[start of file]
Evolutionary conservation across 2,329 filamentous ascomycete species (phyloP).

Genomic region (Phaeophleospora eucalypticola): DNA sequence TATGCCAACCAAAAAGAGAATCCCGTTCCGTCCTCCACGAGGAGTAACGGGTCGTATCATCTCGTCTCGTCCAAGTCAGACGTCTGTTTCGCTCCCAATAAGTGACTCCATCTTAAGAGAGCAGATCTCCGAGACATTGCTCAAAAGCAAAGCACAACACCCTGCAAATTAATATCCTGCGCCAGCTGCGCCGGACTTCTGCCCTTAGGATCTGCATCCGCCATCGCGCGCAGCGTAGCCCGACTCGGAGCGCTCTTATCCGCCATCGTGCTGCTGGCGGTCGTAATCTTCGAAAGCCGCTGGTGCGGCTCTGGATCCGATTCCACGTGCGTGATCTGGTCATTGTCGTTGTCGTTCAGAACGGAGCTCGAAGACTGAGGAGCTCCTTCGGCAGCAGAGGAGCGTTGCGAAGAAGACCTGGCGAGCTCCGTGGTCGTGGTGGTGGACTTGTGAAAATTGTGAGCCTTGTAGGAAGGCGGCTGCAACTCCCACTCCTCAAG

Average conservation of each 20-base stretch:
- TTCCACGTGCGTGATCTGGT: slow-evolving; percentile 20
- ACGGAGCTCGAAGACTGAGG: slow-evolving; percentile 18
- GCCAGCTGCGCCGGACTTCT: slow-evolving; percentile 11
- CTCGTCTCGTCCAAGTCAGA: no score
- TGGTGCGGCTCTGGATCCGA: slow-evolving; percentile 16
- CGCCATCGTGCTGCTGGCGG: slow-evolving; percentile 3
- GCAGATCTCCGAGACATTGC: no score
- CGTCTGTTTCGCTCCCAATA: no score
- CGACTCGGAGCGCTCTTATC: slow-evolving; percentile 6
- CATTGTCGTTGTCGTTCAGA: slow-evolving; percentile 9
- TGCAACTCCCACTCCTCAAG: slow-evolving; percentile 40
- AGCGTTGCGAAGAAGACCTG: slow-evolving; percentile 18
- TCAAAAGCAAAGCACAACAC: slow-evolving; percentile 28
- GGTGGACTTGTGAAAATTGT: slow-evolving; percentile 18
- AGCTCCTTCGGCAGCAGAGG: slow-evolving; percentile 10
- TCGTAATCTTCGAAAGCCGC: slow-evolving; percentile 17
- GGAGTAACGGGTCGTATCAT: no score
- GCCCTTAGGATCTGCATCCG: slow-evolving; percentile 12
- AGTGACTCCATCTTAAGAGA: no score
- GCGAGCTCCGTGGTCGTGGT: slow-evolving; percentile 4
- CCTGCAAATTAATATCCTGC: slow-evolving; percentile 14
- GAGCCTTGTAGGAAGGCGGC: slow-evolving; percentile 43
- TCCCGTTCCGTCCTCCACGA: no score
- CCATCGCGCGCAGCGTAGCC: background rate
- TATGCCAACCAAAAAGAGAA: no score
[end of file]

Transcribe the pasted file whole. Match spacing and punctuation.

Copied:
Evolutionary conservation across 2,329 filamentous ascomycete species (phyloP).

Genomic region (Phaeophleospora eucalypticola): DNA sequence TATGCCAACCAAAAAGAGAATCCCGTTCCGTCCTCCACGAGGAGTAACGGGTCGTATCATCTCGTCTCGTCCAAGTCAGACGTCTGTTTCGCTCCCAATAAGTGACTCCATCTTAAGAGAGCAGATCTCCGAGACATTGCTCAAAAGCAAAGCACAACACCCTGCAAATTAATATCCTGCGCCAGCTGCGCCGGACTTCTGCCCTTAGGATCTGCATCCGCCATCGCGCGCAGCGTAGCCCGACTCGGAGCGCTCTTATCCGCCATCGTGCTGCTGGCGGTCGTAATCTTCGAAAGCCGCTGGTGCGGCTCTGGATCCGATTCCACGTGCGTGATCTGGTCATTGTCGTTGTCGTTCAGAACGGAGCTCGAAGACTGAGGAGCTCCTTCGGCAGCAGAGGAGCGTTGCGAAGAAGACCTGGCGAGCTCCGTGGTCGTGGTGGTGGACTTGTGAAAATTGTGAGCCTTGTAGGAAGGCGGCTGCAACTCCCACTCCTCAAG

Average conservation of each 20-base stretch:
- TTCCACGTGCGTGATCTGGT: slow-evolving; percentile 20
- ACGGAGCTCGAAGACTGAGG: slow-evolving; percentile 18
- GCCAGCTGCGCCGGACTTCT: slow-evolving; percentile 11
- CTCGTCTCGTCCAAGTCAGA: no score
- TGGTGCGGCTCTGGATCCGA: slow-evolving; percentile 16
- CGCCATCGTGCTGCTGGCGG: slow-evolving; percentile 3
- GCAGATCTCCGAGACATTGC: no score
- CGTCTGTTTCGCTCCCAATA: no score
- CGACTCGGAGCGCTCTTATC: slow-evolving; percentile 6
- CATTGTCGTTGTCGTTCAGA: slow-evolving; percentile 9
- TGCAACTCCCACTCCTCAAG: slow-evolving; percentile 40
- AGCGTTGCGAAGAAGACCTG: slow-evolving; percentile 18
- TCAAAAGCAAAGCACAACAC: slow-evolving; percentile 28
- GGTGGACTTGTGAAAATTGT: slow-evolving; percentile 18
- AGCTCCTTCGGCAGCAGAGG: slow-evolving; percentile 10
- TCGTAATCTTCGAAAGCCGC: slow-evolving; percentile 17
- GGAGTAACGGGTCGTATCAT: no score
- GCCCTTAGGATCTGCATCCG: slow-evolving; percentile 12
- AGTGACTCCATCTTAAGAGA: no score
- GCGAGCTCCGTGGTCGTGGT: slow-evolving; percentile 4
- CCTGCAAATTAATATCCTGC: slow-evolving; percentile 14
- GAGCCTTGTAGGAAGGCGGC: slow-evolving; percentile 43
- TCCCGTTCCGTCCTCCACGA: no score
- CCATCGCGCGCAGCGTAGCC: background rate
- TATGCCAACCAAAAAGAGAA: no score